Unlike the PGA Tour, the LPGA doesn't keep an official statistic for all-around driving, combining both distance and accuracy, but Lorie's caddie/coach does. "Lorie and Annika Sorenstam are the best all-around drivers on tour," Danny told me. "When you add up their ranks in distance and accuracy you get forty-one. Karrie Webb is at fifty-three."
Lorie uses a Callaway Hawk Eye VFT Pro Series driver with 8.2 degrees of loft and an RCH Pro Series shaft that's a prodigious forty-six inches long. But rather than letting out the shaft on every drive, she usually chokes down at least an inch or two for better control. As we teed off on the back nine, I could see that her proficiency with the big stick was based on two swing keys that most male amateurs typically neglect—tempo and balance.
Starting at age five, Lorie had learned the game from her father, Jack, a former hockey coach turned club pro who had taken up golf in his mid-twenties. He had taught her a classic Ben Hogan grip and setup. With the help of the late Canadian teaching pro Jack McLaughlin and Danny's subsequent refinements, she had developed a delightfully nontechnical swing. She initiated her takeaway with a gentle, almost imperceptible foot-tapping waggle that launched her legs, torso, hands and arms into smoothly synchronized motion.
"I've always been a feel player," Lorie allowed. "And for me, feel starts from the ground up."
She added that most male amateurs could enhance their feel from tee to green by adopting the club configurations used by LPGA pros. Tiger may be able to work wonders with his patented two-iron "stinger," but few ordinary mortals possess the magic touch or the muscular coordination to hit long irons consistently. The longest iron in Lorie's set of Ping i3s is a four-iron. Discarding the two- and three-irons allows her to carry four wedges for more precise short-game play and an extra fairway wood, either a five-wood or a seven-wood, depending on the demands of the course at hand.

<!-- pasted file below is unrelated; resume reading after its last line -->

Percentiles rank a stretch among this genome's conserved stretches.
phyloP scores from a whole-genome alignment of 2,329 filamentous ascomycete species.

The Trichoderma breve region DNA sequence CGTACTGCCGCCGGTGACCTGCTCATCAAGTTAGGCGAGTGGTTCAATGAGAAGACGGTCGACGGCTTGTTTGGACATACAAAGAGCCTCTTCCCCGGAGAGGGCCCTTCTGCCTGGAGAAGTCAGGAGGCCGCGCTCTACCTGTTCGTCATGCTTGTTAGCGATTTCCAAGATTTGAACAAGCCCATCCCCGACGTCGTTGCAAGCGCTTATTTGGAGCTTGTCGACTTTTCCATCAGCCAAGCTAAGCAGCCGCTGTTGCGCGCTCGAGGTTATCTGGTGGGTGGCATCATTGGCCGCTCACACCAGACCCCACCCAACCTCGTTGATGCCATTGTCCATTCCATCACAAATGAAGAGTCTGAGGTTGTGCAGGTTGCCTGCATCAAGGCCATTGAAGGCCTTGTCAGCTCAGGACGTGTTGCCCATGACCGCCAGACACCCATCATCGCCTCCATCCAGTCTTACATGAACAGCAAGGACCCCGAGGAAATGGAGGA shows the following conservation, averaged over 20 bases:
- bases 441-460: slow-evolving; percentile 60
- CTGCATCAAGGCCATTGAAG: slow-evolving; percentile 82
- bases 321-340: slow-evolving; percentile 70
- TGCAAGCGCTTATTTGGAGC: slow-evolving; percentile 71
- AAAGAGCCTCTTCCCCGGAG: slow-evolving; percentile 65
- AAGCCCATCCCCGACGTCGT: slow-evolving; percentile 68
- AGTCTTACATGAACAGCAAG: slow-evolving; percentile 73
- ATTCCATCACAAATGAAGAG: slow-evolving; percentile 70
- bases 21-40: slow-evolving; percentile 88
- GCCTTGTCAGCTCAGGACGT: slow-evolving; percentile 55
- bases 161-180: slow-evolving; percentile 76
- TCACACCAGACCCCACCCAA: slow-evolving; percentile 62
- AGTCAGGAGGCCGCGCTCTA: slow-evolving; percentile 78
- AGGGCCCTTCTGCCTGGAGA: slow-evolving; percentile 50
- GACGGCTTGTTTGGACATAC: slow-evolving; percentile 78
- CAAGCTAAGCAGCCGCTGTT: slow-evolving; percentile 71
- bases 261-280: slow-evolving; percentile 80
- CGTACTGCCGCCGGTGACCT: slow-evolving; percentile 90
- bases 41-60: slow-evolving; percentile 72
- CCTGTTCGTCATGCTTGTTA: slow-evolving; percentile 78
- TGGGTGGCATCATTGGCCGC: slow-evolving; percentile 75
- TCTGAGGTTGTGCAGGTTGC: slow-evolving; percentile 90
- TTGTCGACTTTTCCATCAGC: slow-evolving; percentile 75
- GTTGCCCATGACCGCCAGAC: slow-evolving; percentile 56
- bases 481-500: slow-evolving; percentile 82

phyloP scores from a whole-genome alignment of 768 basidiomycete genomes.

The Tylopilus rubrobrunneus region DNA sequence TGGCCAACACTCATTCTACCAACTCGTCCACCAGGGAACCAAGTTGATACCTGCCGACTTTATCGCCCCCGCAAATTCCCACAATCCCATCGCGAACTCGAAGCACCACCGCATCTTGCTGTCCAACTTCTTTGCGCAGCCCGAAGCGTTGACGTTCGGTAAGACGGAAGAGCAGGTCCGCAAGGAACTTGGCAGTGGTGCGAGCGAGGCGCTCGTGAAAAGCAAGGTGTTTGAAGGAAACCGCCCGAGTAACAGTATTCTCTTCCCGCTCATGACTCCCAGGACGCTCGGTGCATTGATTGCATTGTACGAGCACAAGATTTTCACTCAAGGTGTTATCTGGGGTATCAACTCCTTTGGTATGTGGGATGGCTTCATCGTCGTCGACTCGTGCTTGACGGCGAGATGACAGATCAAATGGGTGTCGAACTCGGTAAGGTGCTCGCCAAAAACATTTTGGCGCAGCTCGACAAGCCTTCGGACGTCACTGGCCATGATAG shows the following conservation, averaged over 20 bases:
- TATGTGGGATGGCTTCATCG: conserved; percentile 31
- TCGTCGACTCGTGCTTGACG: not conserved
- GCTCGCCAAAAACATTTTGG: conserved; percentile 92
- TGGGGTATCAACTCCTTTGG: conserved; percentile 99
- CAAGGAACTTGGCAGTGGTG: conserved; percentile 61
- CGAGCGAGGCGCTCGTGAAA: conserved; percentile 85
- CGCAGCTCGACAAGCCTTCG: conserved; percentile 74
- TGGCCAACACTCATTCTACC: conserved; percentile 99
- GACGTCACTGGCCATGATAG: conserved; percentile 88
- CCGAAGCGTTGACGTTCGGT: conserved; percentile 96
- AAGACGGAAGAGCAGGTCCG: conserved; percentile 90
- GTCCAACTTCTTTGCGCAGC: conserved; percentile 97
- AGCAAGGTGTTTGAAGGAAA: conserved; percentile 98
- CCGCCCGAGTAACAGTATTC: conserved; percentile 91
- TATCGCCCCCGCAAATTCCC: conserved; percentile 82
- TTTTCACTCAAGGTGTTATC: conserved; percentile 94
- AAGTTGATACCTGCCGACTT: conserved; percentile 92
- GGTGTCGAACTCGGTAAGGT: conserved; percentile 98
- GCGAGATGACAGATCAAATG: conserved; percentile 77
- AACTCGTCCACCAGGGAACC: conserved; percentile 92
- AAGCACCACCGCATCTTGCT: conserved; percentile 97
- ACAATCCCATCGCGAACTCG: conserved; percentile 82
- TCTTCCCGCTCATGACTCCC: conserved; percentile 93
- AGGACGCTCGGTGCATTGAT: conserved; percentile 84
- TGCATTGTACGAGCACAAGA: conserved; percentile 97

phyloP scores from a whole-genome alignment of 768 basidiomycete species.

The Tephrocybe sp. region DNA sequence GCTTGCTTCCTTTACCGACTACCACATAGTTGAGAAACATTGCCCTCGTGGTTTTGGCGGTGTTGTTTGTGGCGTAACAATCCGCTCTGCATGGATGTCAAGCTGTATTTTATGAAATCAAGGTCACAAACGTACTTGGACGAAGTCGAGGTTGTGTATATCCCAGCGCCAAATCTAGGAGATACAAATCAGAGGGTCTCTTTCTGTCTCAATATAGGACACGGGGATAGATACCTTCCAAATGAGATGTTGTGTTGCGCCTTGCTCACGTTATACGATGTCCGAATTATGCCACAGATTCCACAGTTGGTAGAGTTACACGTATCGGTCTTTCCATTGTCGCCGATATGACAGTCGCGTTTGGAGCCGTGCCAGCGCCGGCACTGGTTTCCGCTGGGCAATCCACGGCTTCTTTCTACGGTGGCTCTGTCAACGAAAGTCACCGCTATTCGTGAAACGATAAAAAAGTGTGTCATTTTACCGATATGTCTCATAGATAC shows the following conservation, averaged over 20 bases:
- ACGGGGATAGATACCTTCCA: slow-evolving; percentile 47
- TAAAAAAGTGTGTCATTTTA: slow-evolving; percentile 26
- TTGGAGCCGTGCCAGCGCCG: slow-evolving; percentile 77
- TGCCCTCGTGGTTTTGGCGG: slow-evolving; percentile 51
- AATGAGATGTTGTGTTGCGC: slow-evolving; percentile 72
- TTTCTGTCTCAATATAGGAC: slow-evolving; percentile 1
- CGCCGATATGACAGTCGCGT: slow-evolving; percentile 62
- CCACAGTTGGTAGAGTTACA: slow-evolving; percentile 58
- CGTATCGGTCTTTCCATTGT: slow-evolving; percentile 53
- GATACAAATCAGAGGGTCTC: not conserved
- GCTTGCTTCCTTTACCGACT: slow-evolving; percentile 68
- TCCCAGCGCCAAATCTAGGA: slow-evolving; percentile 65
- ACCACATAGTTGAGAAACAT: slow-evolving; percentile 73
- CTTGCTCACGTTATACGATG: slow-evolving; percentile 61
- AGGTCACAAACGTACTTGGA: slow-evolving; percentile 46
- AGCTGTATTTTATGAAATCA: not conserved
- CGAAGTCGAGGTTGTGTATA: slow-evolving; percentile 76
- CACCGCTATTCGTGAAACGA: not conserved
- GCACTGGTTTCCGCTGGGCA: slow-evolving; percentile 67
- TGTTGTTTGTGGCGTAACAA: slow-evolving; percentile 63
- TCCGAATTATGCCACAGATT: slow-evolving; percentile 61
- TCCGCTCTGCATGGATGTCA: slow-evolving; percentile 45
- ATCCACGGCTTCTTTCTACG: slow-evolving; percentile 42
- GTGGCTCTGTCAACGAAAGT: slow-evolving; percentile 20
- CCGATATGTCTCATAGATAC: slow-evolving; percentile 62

"It was a big deal for my dad to finally get a seven-wood," Lorie said. "But he doesn't need a two-iron or a three-iron. I told him, 'This game is hard enough as it is. You need to make it easy for yourself.'"
Happily, some of Lorie's feel started rubbing off on me. After unilaterally awarding myself a change-of-driver mulligan, I won the tenth hole with a two-putt par following one of Lorie's few miscues of the day. On the eleventh, a 197-yard par three playing into a stiff headwind, I popped a choked-down three-wood to the center of the green. But Lorie quickly dashed any illusions I harbored of staging a come-from-behind victory by chipping in for birdie. As I gamely struggled to keep making pars, she went on to birdie two of the next four holes, sticking iron shots inside my own from approximately the same distances on both the thirteenth and the fifteenth, en route to a three-under-par sixty-eight.